Sarah Sewall, U.S. under secretary of state for civilian security, democracy and human rights, was questioned last Thursday by the Senate Foreign Relations Committee about the global report on human trafficking.

Sarah Sewall, U.S. under secretary of state for civilian security, democracy and human rights, was questioned last Thursday by the Senate Foreign Relations Committee about the global report on human trafficking.

On July 27th, the United States Department of State issued the 2015 Trafficking in Persons (TIP) Report. This year’s TIP Report has received pushback for upgrading certain countries with poor human trafficking records, under the suspicion that the upgrades were based on political considerations instead of evaluating the countries on anti-trafficking prevention criteria. The upgrades of Malaysia and Cuba within the TIP Report have garnered particular criticism.

As previously reported on Human Trafficking Search, the TIP Report is the world’s most noted trafficking report. The U.S. Government uses the TIP Report to engage foreign governments in dialogues to advance anti-trafficking reforms. The placement of countries into the various tiers correspond to a country’s efforts to comply with the minimum standards for the elimination of trafficking. Decisions on tier placement are closely watched and scrutinized and a placement on Tier 3 may result in financial sanctions and negative international attention. For this reason, the placement of countries in the TIP Report is carefully scrutinized by anti-trafficking advocates and governments alike.

One of the most notable placements in the 2015 TIP Report was the upgrading of Malaysia to the Tier 2 Watch List. This past year, in part due to the continuing mass migration of refugees in Southeast Asia, the Malaysian government did not institute many improvements in its anti-trafficking efforts. To this end, in May, an unmarked grave of refugees believed to be caught up in regional human trafficking networks was found along the border of Malaysia and Thailand. Many lawmakers and advocates state that Malaysia’s poor record on human trafficking has benefitted from preferential and political treatment  by the U.S. government due to Malaysia’s future possible participation in the Trans Pacific Partnership (TPP),  an ambitious Pacific Rim trade agreement that has been foreign policy priority of the Obama Administration. Malaysia has been a key stakeholder in the TPP which is currently being negotiated. Recent reporting on the deliberations within the State Department for the TIP Report lend credence to the connection between the upgrade of Malaysia and the TPP negotiations, as it has been stated that Malaysia was ranked Tier 3 by the State Department anti-trafficking staff but was then upgraded by other State Department diplomatic staff.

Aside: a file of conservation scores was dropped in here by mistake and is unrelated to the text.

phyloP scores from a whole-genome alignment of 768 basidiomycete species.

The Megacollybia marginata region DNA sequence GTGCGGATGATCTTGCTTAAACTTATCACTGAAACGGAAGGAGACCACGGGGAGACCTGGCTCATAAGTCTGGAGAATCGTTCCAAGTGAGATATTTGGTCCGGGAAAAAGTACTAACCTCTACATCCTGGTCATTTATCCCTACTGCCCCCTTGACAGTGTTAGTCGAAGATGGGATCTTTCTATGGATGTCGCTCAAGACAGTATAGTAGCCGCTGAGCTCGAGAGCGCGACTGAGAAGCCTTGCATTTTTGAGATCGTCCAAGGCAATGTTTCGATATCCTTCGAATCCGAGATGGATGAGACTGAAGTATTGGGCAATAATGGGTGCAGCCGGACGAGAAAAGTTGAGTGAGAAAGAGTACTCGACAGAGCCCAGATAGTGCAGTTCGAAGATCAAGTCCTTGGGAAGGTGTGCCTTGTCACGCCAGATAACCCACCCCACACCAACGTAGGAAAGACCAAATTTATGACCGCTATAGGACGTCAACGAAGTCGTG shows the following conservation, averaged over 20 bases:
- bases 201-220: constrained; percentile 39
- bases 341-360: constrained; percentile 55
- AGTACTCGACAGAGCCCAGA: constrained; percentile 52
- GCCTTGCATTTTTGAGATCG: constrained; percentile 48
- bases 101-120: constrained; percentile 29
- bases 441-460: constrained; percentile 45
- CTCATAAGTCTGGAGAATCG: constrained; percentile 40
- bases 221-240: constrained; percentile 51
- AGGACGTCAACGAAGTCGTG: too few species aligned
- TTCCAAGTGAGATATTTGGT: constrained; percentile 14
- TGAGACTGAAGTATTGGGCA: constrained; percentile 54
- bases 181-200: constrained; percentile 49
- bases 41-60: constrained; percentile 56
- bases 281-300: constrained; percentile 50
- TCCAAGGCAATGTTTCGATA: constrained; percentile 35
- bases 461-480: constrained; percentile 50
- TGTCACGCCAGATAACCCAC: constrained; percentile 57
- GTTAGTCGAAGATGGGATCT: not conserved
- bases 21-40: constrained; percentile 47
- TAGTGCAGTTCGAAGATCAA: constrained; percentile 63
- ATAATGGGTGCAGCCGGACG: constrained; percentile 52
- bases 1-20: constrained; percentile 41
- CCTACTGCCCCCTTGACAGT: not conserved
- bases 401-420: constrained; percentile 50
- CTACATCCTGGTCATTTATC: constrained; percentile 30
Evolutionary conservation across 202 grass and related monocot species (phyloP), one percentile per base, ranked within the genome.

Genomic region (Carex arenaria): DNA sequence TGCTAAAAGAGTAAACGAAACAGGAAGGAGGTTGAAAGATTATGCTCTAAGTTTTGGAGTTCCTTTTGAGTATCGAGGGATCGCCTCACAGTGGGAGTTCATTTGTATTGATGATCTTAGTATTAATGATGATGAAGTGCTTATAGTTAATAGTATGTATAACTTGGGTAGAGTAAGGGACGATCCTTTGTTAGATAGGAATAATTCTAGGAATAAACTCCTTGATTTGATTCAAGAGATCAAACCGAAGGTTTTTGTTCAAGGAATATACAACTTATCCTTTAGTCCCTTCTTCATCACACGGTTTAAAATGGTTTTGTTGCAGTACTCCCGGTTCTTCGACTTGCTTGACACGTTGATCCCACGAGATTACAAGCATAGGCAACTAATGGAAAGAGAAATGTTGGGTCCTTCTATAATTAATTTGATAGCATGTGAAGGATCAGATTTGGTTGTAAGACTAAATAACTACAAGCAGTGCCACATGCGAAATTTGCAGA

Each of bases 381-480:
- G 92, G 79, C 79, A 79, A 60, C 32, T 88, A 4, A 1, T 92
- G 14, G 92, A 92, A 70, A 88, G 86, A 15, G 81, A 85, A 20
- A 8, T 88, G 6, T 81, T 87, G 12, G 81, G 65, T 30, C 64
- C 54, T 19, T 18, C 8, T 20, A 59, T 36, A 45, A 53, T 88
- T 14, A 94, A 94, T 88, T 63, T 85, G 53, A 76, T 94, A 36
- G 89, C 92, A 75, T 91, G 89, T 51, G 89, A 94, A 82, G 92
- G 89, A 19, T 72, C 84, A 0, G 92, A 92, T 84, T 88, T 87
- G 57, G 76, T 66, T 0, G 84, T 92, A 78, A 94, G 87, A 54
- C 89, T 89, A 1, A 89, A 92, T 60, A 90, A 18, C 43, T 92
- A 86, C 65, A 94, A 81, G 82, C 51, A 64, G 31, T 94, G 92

In addition to the decision to upgrade Malaysia, the 2015 TIP Report also removed Cuba from Tier 3 and placed it on the Tier 2 Watch List. Cuba was upgraded despite long-standing reports of child sex trafficking. Motivation thought to be behind the upgrade was the recent history-making re-engagement of the United States with the Cuban government which occurred in December 2014.  Recent improvement in the relations between the two countries include the reopening the Cuban embassy in Washington, DC. It is believed that Obama administration did not want to undermine thawing relations with Cuba with an unfavorable ranking on the TIP Report.

Both examples of upgrading Malaysia and Cuba are disturbing to the legacy of the TIP Report. Political decision-making threatens to undermine the value that the TIP Report has in highlighting the need for government effectiveness and action in combatting human trafficking.

On August 6th the Senate Foreign Relations Committee held a hearing to discuss the 2015 TIP Report. The hearing was contentious and several Senators demanded greater accountability regarding the 2015 TIP Report rankings. Hopefully the controversy surrounding this year’s rankings will goad the State Department into more data-driven assessments and restore prioritization of anti-trafficking progress over political considerations.

Ashley Feasley is the Director of Advocacy at the Catholic Legal Immigration Network, CLINIC.

(Photo Credit: Associated Press)